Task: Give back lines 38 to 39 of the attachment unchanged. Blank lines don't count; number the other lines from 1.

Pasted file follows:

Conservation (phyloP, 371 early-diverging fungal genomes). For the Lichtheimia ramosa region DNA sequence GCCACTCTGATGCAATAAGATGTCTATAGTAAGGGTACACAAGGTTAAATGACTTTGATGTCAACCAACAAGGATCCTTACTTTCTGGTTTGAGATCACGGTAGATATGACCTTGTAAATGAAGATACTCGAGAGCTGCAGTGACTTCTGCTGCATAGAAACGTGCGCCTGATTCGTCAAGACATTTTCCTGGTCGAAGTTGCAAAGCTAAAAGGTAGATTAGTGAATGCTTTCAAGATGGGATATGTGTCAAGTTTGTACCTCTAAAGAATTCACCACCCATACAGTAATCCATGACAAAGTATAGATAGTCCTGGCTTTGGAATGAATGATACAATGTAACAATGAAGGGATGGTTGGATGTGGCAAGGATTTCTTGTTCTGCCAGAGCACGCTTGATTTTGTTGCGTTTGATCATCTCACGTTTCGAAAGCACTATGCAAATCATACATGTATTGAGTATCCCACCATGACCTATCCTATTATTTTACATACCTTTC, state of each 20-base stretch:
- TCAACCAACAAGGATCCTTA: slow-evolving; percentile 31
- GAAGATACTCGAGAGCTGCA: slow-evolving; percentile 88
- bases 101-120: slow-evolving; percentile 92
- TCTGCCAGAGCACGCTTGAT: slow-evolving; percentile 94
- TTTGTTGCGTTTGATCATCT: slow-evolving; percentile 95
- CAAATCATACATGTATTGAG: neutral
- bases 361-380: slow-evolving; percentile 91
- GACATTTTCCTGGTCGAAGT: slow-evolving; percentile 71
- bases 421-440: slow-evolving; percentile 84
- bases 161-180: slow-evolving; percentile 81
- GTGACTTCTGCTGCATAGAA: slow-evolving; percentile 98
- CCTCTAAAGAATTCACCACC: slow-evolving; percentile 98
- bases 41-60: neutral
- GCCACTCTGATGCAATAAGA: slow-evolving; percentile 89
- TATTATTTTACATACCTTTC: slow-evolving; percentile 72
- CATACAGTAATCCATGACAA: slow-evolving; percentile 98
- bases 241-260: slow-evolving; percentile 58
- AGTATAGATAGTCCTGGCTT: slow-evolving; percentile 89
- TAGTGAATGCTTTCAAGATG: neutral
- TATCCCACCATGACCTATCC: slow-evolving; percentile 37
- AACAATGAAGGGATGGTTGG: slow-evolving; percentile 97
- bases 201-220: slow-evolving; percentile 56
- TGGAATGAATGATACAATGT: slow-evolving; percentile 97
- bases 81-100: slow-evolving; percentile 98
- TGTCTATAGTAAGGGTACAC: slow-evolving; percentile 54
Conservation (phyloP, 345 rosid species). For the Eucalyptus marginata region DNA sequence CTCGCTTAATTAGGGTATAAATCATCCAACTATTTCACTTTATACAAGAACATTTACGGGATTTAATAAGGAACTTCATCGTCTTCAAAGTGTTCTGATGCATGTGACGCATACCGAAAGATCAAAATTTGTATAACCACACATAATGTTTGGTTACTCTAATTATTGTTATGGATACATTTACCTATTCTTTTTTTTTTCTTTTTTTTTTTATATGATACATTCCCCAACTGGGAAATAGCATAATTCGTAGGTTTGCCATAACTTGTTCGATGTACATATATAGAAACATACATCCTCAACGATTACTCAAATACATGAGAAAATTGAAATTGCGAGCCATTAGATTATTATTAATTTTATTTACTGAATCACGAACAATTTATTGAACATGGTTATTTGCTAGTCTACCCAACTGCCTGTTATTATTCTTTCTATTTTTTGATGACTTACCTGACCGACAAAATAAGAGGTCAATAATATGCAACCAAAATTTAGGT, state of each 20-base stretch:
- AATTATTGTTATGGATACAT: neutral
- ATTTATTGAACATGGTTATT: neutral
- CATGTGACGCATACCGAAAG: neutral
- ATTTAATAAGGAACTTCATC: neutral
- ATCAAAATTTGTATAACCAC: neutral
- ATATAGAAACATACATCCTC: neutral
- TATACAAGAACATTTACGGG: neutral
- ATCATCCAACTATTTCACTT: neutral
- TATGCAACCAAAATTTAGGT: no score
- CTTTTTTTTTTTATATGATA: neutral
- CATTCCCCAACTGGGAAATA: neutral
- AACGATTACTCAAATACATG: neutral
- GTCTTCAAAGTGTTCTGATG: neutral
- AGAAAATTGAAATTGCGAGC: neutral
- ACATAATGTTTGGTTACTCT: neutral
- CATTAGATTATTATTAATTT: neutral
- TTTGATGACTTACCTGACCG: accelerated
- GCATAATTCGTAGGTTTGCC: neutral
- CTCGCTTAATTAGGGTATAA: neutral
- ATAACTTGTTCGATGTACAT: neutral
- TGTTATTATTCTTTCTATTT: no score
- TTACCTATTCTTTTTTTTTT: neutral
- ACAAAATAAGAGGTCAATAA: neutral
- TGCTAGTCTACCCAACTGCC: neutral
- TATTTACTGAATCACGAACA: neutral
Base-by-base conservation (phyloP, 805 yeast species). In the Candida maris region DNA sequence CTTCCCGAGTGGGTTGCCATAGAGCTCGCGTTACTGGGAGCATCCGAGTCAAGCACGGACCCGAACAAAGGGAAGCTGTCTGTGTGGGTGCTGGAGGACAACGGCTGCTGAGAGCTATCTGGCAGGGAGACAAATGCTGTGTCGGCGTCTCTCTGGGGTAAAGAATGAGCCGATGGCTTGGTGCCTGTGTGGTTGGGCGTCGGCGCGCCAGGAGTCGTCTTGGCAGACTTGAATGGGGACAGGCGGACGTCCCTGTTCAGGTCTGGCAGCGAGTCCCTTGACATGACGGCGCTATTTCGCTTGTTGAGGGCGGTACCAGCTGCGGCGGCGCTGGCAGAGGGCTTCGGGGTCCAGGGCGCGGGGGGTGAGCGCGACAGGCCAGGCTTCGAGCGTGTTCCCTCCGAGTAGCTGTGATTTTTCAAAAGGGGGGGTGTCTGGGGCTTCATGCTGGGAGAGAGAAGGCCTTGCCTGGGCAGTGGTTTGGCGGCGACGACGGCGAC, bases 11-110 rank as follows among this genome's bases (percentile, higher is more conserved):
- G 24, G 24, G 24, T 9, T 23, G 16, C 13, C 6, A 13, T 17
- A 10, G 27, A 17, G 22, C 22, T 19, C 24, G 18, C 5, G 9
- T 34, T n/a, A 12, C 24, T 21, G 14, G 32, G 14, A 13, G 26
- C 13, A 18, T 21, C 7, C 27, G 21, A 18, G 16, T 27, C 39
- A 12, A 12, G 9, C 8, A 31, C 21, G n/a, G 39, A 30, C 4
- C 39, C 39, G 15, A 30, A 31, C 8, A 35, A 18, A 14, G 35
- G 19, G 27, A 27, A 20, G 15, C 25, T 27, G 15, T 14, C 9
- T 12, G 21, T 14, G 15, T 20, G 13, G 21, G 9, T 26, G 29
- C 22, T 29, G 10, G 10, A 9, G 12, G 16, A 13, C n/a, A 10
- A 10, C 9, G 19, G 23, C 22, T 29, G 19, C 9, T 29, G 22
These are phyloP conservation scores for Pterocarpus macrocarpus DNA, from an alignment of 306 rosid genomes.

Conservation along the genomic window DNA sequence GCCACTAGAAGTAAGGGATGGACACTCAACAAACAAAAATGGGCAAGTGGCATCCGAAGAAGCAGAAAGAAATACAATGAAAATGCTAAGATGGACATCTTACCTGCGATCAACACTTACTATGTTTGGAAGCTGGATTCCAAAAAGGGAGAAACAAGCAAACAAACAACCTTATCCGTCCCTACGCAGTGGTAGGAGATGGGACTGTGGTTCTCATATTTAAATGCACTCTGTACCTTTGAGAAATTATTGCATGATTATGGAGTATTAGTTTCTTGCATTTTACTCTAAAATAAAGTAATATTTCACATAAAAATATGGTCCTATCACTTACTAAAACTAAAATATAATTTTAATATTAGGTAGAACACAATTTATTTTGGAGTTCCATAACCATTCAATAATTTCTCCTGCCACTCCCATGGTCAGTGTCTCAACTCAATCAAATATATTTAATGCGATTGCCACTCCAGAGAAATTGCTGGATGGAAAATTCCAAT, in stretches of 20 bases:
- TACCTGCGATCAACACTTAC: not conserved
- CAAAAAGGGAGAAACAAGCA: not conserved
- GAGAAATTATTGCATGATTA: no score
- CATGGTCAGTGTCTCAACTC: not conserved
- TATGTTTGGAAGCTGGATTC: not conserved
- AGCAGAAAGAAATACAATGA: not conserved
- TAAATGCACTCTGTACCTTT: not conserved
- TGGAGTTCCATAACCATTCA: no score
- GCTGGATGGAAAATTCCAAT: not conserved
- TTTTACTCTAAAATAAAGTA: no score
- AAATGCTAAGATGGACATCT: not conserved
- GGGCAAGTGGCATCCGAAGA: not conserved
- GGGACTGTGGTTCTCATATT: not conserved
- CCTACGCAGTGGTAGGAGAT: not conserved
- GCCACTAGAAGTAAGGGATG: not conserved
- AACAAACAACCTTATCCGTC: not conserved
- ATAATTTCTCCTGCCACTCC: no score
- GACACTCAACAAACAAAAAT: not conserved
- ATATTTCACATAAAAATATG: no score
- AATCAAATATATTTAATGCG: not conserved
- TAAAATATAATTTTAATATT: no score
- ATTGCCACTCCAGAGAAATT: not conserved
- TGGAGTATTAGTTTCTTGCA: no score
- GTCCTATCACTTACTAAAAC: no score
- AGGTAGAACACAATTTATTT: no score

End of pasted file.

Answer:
- CATTCCCCAACTGGGAAATA: neutral
- AACGATTACTCAAATACATG: neutral